New Details About FTX Emerge as Bankman-Fried’s Trial Begins

The Sam Bankman-Fried crypto fraud trial is underway, with prosecutors arguing that the fallen mogul stole billions from customers.Credit…Jane Rosenberg/Reuters

“Yea we should clean up this sort of stuff”

The first witnesses for the fraud trial of Sam Bankman-Fried, the founder of the fallen crypto exchange FTX,began to testify on Wednesday, as prosecutors and defense lawyers squared off on whether the company failed because of fraud.

But a new report by The Wall Street Journal about employees discovering secretive links between the exchange and an affiliated trading firm raises questions about what FTX’s leaders knew about potentially problematic features that are at the heart of prosecutors’ case.

A so-called back door between FTX and Alameda Research was uncovered in May 2022, months before the exchange collapsed, according to The Journal. The feature allegedly allowed Alameda, a sister trading company which Bankman-Fried also controlled, to withdraw consumer funds and carry a negative balance of up to $65 billion. (Ordinary customers of the exchange weren’t allowed to go negative.)

The employees were so concerned about their discovery — “yea we should clean up this sort of stuff,” one of them, Julie Schoening, wrote in an email — that they flagged it to a senior FTX leader. But while some executives believed the feature had been removed, it hadn’t been, according to The Journal. Schoening was later fired, reportedly for other reasons.

The backdoor feature is a major part of the case against Bankman-Fried, with prosecutors arguing that Alameda abused its special privileges at FTX.

What was said in opening arguments in court:

  • Prosecutors argued that Bankman-Fried stole billions in customer funds for his own purposes, a fraud discovered only after FTX blew up last fall. What appeared to be a success “was built on lies,” according to Thane Rehn, an assistant U.S. attorney.

  • Bankman-Fried’s counsel said that he was being made out to be a “cartoon villain” and that FTX failed because it operated in a risky industry. “It’s not a crime to run a business,” Mark Cohen, the lead defense lawyer, said.

Witnesses began taking the stand. Up first was Marc-Antoine Julliard, a London-based customer of FTX. Julliard said that he initially did not try to withdraw his money as the exchange began to founder because he believed Bankman-Fried’s assurances that everything was all right. That cost him more than $100,000.

The next witness was Adam Yedidia, a college classmate of Bankman-Fried’s who worked at FTX. Yedidia testified that he resigned when he learned that customer money had gone to pay creditors at Alameda.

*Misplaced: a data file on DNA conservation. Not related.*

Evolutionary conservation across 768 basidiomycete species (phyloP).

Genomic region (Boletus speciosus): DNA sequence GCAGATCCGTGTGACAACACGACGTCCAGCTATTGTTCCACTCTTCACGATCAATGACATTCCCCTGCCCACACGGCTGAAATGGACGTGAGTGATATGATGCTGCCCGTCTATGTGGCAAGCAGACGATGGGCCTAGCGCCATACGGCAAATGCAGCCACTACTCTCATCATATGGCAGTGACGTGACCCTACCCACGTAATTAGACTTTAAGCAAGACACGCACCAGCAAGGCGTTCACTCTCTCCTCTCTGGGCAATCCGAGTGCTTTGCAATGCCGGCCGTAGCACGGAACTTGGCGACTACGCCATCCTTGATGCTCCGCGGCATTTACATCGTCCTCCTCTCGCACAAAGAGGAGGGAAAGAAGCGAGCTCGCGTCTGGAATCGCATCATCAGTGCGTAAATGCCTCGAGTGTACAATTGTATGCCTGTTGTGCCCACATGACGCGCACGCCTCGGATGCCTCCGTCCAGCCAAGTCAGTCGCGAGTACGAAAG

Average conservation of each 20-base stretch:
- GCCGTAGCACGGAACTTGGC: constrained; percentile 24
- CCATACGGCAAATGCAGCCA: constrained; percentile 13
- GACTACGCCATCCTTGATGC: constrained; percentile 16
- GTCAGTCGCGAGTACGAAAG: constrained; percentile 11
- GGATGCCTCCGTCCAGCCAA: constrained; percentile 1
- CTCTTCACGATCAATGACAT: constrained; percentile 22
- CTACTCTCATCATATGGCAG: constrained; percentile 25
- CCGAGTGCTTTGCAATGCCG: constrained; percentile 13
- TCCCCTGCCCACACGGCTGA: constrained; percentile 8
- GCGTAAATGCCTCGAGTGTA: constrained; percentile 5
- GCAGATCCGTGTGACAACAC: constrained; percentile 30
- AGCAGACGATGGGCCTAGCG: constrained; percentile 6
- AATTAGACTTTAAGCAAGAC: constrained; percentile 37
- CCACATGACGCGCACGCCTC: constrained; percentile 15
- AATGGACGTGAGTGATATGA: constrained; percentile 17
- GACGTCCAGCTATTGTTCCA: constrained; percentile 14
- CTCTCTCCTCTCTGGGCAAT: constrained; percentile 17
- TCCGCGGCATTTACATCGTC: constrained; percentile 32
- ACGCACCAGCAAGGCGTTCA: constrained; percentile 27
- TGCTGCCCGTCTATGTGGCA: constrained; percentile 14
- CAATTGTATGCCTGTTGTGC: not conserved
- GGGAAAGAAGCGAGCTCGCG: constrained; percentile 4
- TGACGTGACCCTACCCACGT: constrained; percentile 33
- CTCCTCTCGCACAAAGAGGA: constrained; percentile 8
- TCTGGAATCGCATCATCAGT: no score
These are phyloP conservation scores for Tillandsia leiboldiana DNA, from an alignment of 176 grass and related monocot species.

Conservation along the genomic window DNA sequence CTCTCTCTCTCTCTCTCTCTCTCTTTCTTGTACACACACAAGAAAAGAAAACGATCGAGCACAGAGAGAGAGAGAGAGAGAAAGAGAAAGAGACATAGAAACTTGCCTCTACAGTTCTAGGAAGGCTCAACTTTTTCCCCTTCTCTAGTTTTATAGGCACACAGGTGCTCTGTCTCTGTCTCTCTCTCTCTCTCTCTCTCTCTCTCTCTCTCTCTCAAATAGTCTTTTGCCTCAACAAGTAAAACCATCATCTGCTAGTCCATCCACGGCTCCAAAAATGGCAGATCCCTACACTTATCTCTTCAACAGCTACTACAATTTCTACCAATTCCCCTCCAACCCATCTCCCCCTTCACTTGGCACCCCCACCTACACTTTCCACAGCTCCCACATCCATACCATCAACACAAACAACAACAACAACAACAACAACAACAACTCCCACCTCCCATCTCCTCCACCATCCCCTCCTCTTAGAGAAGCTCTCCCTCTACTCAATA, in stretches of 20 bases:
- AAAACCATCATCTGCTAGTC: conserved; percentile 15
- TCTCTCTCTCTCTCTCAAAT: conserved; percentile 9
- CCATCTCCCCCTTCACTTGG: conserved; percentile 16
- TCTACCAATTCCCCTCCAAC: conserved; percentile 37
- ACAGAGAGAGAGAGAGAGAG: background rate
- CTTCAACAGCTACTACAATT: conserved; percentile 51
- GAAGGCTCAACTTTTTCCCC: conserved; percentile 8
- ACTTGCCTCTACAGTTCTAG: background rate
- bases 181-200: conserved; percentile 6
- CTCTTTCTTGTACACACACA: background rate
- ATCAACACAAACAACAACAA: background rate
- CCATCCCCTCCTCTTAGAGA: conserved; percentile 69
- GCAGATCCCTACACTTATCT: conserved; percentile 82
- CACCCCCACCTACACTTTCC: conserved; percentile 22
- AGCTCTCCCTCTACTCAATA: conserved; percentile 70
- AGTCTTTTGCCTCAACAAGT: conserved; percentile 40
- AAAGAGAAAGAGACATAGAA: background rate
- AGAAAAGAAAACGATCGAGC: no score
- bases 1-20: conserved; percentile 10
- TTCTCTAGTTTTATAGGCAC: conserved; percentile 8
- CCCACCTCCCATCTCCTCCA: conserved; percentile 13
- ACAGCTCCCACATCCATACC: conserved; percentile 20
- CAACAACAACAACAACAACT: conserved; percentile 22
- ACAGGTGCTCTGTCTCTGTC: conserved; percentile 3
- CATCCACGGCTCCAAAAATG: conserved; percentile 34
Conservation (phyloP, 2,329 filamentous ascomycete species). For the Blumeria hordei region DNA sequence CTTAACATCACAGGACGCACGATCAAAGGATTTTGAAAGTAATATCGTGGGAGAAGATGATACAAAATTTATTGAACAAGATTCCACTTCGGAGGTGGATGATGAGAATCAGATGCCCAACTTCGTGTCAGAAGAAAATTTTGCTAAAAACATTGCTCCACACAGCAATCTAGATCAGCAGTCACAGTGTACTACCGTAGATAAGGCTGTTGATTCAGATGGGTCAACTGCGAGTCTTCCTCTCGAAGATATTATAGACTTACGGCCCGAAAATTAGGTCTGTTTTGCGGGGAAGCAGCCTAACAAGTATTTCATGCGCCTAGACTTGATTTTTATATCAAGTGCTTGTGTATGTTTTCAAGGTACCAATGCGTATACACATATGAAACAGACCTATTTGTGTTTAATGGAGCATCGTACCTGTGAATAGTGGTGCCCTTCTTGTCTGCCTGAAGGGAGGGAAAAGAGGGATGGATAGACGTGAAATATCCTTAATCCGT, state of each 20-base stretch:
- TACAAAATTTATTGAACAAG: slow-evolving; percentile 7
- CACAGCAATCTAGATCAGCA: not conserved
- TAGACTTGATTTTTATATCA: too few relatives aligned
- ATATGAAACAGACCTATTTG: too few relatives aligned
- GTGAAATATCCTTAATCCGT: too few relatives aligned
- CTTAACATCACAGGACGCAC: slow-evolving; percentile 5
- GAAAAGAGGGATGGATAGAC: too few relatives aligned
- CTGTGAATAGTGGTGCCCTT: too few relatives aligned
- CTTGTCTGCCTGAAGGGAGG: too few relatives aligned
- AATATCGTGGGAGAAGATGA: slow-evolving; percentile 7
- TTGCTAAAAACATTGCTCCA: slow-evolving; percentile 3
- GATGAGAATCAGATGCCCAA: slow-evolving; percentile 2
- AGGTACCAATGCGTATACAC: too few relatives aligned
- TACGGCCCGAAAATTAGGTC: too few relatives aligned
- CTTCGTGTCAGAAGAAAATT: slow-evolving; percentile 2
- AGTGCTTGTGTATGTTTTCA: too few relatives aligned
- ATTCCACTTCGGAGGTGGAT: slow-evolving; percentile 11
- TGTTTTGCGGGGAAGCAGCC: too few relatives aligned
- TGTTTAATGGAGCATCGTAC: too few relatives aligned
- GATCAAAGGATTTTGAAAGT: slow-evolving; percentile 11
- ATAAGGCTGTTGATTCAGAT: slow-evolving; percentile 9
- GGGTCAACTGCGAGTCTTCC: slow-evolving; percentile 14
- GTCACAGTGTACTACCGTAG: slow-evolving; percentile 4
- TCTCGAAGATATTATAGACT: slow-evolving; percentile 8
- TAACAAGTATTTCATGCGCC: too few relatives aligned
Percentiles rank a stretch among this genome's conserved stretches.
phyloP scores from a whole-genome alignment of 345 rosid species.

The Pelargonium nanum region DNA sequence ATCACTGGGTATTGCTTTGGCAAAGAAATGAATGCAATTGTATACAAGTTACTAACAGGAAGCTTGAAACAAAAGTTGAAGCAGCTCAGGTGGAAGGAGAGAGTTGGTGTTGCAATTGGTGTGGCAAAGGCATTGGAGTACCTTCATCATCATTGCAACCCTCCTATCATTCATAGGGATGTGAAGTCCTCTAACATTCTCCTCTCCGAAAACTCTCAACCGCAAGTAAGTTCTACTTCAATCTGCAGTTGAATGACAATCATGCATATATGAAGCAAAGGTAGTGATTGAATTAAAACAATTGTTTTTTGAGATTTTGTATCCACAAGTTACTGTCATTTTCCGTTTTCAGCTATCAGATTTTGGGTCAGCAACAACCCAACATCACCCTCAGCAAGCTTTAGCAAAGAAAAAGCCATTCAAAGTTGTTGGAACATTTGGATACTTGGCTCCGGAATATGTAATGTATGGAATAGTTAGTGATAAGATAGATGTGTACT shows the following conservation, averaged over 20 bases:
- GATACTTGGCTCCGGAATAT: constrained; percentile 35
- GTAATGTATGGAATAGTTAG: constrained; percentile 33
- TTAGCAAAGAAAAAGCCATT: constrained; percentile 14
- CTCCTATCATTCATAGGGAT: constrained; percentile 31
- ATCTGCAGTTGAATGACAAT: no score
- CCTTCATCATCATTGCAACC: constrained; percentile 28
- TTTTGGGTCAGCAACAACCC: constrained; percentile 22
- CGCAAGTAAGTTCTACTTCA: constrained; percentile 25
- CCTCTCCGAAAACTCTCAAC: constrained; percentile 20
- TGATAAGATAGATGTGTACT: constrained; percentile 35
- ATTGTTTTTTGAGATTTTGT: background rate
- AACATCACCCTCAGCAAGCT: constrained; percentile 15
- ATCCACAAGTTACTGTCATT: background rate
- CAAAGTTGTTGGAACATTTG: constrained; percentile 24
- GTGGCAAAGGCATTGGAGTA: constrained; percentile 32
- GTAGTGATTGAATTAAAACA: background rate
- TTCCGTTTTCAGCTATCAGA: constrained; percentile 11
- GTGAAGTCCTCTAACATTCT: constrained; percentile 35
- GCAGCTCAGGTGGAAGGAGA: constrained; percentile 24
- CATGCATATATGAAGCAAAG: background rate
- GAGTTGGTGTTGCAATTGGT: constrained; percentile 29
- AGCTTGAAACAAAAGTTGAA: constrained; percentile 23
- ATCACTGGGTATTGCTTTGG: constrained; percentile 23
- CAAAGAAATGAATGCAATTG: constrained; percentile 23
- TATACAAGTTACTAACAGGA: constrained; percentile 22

More fireworks may be in store this week, with the first of several high-profile witnesses set to testify: Gary Wang, a top FTX lieutenant who is cooperating with prosecutors.


Prominent House Republicans declare their candidacies for speaker. Steve Scalise of Louisiana, the second-ranking House Republican, and Jim Jordan of Ohio are among those seeking to replace Kevin McCarthy after he was ousted from the post by far-right colleagues. It’s unclear whether either lawmaker, both staunch conservatives, can win enough support; Tom Cole of Oklahoma, who is seen as more moderate, has also been mentioned as a contender.

Kaiser Permanente workers go on strike. More than 75,000 unionized employees of the health system walked off the job on Wednesday after they failed to win a new contract in one of the biggest work stoppages in the U.S. health care industry in decades. Doctors and nurses aren’t part of the strike, though Kaiser warned that non-urgent procedures could be postponed.

British regulators examine Amazon and Microsoft’s cloud computing dominance. Ofcom, the country’s media regulator, referred the matter to the Competition and Markets Authority, the antitrust watchdog, after its own inquiry left it “particularly concerned” about the power of the two tech giants. The examination is one of the most serious looks yet at how much control the companies have over the highly lucrative business.

The Ozempic ripple effect

With Halloween around the corner, supermarket chains and food giants are closely watching the snack-food aisles for signs that booming demand for appetite-suppressant drugs like Ozempic and Wegovy is eating into sales.

Walmart is the latest to sound the alarm. “We do see a slight pullback in overall basket,” John Furner, the C.E.O. of Walmart’s U.S. operations, told Bloomberg on Wednesday. “Just less units, slightly less calories.” The retailing behemoth has been using anonymized sales data to see if it can spot whether shoppers who have been prescribed the so-called GLP-1 drugs are cutting back on food purchases.

Kellanova, the makers of Cheez-It and Pringles, is also closely watching for an Ozempic effect.

The drugs can help a person overcome cravings and shed weight quickly. That’s led some researchers to call it a “game-changer” in fighting obesity. Social media influencers and prominent figures, including Elon Musk, have revealed that the drugs helped them lose weight, a viral effect that’s concerning some health officials. Note: There are health risks associated with some GLP-1 drugs, including malnutrition.

The market is huge. About 42 percent of American adults are obese and analysts at Jefferies, the investment bank, estimate the new generation of weight-loss drugs has the potential to grow into a $100 billion market. The early leader is Novo Nordisk. The Danish drugmaker has overtaken LVMH Moët Hennessy Louis Vuitton, Bernard Arnault’s luxury conglomerate, as Europe’s most valuable public company on the strength of Ozempic and Wegovy sales. Demand has also exploded for Eli Lilly’s Mounjaro, a diabetes drug that is widely used for weight loss.